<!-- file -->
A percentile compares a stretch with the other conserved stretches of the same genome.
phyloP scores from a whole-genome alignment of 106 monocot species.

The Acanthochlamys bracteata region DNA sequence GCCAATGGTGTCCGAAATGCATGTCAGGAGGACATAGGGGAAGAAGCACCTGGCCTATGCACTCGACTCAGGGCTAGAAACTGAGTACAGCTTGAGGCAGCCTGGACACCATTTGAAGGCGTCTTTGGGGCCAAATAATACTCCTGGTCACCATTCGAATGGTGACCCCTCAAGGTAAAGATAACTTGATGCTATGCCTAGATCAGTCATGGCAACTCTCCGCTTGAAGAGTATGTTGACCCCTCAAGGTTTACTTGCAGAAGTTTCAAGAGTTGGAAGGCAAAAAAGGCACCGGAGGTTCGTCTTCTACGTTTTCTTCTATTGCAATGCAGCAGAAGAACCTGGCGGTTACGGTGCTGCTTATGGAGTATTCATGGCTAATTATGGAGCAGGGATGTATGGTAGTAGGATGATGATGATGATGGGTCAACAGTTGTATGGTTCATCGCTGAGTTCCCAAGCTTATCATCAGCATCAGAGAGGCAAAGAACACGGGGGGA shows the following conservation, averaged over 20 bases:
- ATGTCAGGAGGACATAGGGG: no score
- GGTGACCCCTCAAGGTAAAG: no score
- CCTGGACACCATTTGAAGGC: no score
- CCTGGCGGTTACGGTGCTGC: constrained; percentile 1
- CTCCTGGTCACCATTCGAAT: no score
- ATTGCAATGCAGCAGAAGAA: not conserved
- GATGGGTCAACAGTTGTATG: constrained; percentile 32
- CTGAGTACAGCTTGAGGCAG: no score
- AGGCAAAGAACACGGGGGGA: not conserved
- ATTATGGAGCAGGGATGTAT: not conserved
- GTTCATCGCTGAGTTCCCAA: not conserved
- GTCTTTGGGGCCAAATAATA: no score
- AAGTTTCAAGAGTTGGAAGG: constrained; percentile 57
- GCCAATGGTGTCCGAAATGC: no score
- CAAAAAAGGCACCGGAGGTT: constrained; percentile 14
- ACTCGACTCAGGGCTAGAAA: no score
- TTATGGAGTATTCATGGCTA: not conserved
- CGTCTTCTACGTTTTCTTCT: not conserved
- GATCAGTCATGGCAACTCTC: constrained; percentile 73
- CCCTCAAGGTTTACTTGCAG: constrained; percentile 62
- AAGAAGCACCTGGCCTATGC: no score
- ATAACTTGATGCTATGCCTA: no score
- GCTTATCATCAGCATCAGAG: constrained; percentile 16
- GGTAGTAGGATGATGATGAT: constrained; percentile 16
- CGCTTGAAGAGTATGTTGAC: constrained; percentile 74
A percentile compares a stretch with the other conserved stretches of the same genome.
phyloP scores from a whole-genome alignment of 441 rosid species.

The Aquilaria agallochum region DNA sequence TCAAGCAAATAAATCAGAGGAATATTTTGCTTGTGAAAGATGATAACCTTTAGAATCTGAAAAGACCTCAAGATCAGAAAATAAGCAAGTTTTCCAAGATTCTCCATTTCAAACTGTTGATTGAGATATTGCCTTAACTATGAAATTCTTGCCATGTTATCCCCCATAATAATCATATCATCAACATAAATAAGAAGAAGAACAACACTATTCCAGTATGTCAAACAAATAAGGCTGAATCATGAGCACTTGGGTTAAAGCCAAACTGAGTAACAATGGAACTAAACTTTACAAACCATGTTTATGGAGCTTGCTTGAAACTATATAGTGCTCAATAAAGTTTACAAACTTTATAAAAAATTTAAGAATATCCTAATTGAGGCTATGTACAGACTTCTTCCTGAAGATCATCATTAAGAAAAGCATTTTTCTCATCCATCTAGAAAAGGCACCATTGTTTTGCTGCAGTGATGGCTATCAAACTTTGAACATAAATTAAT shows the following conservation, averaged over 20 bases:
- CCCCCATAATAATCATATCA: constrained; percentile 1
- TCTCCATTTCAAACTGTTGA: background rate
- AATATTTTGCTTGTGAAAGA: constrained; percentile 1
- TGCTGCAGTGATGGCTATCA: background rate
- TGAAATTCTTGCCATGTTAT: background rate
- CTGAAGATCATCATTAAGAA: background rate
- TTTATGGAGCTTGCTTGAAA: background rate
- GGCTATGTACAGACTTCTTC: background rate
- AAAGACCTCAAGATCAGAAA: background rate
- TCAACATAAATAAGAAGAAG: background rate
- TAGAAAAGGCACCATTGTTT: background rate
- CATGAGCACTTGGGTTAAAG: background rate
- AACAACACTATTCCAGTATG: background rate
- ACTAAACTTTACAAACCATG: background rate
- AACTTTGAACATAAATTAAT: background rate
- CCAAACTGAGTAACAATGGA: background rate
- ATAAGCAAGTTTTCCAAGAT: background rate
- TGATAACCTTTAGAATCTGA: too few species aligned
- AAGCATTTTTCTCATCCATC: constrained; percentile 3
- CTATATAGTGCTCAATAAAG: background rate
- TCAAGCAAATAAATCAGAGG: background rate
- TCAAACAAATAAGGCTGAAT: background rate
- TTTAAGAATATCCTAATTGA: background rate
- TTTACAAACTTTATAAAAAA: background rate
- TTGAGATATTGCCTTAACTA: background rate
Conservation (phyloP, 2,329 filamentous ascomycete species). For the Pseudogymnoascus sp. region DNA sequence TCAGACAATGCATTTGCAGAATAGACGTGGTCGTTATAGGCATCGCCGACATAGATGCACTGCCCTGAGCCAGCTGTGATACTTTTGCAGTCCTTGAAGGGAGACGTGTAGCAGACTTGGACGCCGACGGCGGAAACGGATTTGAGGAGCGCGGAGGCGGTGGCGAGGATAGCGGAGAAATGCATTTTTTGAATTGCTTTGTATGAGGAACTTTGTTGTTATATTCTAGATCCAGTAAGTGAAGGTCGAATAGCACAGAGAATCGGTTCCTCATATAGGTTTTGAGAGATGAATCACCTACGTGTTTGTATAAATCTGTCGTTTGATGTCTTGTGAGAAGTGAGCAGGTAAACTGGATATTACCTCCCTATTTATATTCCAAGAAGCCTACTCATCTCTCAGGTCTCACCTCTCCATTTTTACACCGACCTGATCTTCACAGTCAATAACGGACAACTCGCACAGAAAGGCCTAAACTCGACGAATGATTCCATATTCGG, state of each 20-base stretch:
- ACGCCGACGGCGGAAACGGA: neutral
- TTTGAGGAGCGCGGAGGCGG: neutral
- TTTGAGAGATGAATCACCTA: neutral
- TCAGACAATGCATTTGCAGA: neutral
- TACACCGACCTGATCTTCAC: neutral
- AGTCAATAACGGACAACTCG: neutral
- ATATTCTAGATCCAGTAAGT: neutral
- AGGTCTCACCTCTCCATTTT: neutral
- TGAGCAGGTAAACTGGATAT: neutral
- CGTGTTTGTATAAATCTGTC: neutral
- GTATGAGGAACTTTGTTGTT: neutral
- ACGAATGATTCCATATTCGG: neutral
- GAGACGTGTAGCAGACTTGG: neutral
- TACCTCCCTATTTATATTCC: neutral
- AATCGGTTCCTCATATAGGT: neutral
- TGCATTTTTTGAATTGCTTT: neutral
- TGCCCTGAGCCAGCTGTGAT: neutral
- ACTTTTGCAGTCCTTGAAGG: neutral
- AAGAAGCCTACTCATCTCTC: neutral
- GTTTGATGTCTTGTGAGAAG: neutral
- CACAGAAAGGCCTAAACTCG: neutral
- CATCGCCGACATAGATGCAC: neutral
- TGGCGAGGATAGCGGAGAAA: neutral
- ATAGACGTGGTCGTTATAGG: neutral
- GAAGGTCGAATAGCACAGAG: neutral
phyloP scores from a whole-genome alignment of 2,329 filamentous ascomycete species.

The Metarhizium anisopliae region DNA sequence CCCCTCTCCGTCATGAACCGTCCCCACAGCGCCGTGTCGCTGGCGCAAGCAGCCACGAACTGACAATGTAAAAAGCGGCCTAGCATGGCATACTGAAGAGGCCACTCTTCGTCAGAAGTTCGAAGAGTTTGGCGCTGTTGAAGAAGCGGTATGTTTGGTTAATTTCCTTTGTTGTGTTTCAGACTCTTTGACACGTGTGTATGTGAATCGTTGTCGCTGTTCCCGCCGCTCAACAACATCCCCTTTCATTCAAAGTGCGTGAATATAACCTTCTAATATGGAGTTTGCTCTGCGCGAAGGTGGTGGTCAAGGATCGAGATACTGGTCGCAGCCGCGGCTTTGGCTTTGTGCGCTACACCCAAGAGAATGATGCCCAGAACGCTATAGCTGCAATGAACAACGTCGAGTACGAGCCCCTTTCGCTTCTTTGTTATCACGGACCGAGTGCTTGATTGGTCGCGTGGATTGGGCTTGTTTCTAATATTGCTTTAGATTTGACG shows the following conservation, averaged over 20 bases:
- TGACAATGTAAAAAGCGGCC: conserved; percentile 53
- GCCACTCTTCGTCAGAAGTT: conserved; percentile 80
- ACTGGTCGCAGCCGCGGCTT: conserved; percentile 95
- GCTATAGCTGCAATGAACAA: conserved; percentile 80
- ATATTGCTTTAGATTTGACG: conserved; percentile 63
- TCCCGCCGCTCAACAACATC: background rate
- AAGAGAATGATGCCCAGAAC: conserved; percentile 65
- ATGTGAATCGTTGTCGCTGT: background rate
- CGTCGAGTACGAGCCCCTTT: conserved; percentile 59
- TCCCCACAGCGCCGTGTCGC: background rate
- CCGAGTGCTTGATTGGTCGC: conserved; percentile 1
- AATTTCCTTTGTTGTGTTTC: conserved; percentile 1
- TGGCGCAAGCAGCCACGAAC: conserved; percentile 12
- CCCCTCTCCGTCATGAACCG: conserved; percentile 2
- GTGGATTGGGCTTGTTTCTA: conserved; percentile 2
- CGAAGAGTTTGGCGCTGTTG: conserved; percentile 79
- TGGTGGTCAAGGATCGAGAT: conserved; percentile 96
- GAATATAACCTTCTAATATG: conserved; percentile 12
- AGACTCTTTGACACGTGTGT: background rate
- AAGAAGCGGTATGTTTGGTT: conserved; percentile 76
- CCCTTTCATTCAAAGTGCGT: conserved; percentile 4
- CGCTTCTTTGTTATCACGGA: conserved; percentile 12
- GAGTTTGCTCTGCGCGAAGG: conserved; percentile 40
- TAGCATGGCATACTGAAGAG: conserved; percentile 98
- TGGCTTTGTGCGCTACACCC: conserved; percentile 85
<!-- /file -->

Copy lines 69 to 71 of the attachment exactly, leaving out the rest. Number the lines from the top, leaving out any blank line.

- ACGAATGATTCCATATTCGG: neutral
- GAGACGTGTAGCAGACTTGG: neutral
- TACCTCCCTATTTATATTCC: neutral